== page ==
Now that Kick-Ass 2 has found its director and received the greenlight, development is underway. Jeff Wadlow, who is set to helm the film, recently spilt some new details that fans may find interesting. You can check them out below.
Comic Book Movie is reporting that Wadlow spoke on the story of the film, saying that it would have much more emotion than the first film.
“I think the most important thing that’s gonna change from the Kick-Ass 2 comic to Kick-Ass 2 the movie was just really finding an emotional story to tell. Because what I certainly loved about the first film, and what I think elevated it above most comic book adaptations, is the heart and the emotion in the film. It was sort of my challenge as the film maker and storyteller to find something as emotional in the second film and I think we have some stuff that people are gonna really respond to.”
He then went on to speak about fan favorite Hit-Girl, who was portrayed by Chloe Moretz in the first film.
“If you’ve read the comic, you know, she gives up being Hit-Girl, which was a brilliant idea I thought on Mark’s part. It’s something I explore something quiet deeply in the movie because what happens in the comic is she sort of steps away from the story in many ways and she’s sort of sidelined while Dave is working with Justice Forever and Chris is becoming the Mother[frick]er. But I was quite interested in what happens to her when she’s not being Hit-Girl. Her story is a major, major part of the film and she’s excited about the ideas and we’re in talks.”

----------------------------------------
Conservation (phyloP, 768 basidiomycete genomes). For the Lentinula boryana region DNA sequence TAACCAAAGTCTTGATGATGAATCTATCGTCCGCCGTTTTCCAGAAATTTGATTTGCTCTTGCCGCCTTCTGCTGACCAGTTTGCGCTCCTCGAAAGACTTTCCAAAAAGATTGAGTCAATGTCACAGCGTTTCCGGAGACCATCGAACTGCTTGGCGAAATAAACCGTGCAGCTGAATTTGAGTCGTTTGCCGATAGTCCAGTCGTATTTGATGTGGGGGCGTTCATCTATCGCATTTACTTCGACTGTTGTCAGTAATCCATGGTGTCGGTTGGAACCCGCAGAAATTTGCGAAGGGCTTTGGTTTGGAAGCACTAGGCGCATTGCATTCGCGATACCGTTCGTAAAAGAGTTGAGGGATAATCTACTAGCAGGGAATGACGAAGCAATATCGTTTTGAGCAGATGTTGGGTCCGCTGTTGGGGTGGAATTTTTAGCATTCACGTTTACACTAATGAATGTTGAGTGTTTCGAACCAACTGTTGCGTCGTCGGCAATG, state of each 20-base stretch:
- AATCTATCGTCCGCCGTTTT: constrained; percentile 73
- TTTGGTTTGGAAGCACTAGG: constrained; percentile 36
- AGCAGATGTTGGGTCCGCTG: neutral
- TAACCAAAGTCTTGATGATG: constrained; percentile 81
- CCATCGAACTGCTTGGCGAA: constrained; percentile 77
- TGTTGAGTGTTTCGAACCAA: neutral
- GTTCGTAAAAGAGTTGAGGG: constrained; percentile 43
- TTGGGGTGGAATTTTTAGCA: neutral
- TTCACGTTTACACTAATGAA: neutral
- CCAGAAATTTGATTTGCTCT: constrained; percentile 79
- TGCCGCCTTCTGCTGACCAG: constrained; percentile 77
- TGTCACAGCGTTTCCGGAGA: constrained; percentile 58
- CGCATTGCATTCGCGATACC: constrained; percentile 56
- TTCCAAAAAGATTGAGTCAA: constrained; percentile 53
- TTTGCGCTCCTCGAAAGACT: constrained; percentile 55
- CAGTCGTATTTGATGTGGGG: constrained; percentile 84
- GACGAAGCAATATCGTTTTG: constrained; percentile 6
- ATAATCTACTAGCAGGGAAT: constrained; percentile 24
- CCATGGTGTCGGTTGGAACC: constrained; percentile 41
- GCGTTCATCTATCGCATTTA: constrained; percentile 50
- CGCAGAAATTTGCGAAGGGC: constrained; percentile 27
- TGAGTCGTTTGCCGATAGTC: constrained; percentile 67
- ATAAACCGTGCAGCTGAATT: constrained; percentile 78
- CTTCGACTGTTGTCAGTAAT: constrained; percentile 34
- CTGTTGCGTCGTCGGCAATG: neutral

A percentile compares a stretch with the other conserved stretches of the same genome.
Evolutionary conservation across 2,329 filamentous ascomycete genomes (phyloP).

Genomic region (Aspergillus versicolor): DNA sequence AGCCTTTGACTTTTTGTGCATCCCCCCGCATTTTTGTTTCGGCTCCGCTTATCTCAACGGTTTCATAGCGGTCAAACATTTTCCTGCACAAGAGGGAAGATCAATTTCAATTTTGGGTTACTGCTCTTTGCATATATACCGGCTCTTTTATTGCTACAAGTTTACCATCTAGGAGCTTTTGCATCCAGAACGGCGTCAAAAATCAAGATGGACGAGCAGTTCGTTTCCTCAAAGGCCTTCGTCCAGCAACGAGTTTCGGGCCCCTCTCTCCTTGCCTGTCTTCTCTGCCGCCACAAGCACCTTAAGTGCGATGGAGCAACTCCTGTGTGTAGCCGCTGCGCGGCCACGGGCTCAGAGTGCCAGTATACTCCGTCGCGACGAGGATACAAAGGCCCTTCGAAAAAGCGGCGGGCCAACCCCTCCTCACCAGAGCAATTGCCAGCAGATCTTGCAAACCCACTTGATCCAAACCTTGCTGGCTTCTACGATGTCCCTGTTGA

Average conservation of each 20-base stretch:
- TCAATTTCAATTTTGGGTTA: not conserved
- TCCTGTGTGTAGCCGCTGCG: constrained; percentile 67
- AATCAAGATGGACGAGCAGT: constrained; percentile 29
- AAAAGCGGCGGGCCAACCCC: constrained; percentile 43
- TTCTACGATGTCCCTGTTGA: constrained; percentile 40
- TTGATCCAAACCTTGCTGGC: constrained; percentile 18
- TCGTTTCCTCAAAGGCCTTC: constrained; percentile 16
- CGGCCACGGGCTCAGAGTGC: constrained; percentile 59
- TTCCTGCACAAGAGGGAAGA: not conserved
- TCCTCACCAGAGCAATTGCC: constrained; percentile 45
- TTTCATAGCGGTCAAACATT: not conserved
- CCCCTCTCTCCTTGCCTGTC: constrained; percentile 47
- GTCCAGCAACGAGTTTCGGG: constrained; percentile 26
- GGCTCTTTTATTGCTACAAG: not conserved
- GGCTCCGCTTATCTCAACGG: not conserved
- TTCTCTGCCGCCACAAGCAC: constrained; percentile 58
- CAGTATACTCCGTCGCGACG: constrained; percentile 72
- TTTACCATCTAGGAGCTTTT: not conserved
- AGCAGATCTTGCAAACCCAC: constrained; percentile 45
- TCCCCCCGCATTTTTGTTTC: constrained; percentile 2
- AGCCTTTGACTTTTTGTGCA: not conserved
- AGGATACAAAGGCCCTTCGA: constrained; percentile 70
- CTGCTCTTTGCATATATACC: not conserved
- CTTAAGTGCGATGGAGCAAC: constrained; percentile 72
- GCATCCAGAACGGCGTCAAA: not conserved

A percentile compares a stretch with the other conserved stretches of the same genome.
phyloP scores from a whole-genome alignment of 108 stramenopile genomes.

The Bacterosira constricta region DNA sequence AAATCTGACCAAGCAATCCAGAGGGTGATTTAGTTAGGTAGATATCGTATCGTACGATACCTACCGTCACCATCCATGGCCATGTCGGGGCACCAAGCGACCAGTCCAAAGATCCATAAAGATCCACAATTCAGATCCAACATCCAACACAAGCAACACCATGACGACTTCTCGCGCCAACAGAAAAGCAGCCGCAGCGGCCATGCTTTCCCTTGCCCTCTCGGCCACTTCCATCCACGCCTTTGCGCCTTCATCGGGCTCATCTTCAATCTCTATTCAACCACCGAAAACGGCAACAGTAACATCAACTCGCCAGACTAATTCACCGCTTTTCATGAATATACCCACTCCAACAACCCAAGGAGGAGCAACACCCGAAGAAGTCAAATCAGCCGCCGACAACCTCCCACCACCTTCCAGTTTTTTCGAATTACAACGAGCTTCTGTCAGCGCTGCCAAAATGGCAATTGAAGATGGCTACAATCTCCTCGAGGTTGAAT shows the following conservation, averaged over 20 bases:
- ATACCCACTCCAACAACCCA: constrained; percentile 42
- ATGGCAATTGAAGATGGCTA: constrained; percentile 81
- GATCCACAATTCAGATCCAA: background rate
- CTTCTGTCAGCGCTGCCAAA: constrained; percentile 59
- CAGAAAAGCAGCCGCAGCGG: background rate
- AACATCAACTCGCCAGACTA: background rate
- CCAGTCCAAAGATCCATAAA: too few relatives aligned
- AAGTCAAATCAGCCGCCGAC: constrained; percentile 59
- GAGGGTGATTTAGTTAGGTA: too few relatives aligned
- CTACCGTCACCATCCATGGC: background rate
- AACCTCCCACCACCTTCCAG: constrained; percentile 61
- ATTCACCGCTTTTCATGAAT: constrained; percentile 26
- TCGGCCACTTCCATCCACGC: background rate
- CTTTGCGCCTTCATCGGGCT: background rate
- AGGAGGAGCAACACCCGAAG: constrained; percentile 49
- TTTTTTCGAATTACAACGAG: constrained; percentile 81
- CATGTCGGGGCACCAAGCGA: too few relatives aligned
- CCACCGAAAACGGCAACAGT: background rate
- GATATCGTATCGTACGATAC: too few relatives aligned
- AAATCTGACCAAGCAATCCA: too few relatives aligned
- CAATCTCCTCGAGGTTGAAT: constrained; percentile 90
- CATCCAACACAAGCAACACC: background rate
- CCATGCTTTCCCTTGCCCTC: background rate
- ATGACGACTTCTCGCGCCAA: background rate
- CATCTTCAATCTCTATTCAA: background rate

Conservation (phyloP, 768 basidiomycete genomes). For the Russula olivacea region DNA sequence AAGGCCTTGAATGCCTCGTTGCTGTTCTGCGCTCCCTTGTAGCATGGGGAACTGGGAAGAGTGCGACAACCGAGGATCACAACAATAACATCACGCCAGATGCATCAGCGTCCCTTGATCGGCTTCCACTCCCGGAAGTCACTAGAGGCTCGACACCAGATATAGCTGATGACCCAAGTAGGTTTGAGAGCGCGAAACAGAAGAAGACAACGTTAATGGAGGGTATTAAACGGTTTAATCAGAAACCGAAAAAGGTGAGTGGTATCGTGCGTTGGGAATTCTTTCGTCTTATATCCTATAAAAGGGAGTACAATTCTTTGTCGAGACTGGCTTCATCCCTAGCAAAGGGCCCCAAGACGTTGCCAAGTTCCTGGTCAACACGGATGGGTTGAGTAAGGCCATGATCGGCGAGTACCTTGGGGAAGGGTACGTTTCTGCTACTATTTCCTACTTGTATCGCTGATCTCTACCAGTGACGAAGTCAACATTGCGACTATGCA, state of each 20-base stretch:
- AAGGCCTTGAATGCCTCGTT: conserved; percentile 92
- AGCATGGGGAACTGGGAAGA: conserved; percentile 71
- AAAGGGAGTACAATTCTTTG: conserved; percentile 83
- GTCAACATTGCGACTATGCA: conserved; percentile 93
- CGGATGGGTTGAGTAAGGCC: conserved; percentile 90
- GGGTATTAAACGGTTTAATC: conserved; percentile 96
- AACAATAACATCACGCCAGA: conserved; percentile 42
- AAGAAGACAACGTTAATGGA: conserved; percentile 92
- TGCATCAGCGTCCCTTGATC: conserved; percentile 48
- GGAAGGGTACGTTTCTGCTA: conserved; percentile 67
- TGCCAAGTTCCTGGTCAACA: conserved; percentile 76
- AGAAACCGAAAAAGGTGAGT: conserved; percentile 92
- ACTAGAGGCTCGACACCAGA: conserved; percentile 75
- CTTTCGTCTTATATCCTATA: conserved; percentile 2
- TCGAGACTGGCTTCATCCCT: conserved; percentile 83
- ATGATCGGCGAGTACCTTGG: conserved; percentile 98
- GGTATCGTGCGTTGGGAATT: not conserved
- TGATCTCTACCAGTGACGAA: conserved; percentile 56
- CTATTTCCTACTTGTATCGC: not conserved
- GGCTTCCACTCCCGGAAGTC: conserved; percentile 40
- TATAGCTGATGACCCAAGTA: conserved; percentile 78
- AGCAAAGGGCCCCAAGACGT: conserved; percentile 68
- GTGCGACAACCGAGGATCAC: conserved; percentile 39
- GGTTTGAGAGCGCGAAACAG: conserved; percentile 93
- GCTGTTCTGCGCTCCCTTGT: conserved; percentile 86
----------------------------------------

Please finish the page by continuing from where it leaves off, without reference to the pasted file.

Of course, whether Moretz returns or not is up in the air. As Wadlow says, they’re in talks, which means that nothing is confirmed. Moretz’s career has taken off since Kick-Ass and she has a very, very busy plate with a whole handful of films in various stages of production. There’s also the fact that she looks a lot older now than she did in the first film.
All that being said, she was excellent in the role and it did great things for her career, it’d be a shame if she couldn’t do the sequel. Wadlow can probably try and push back the start date for the film to accomodate Moretz’s schedule but would the studio want to do that? The film has already taken long enough to go into production, has it not?
What do you think?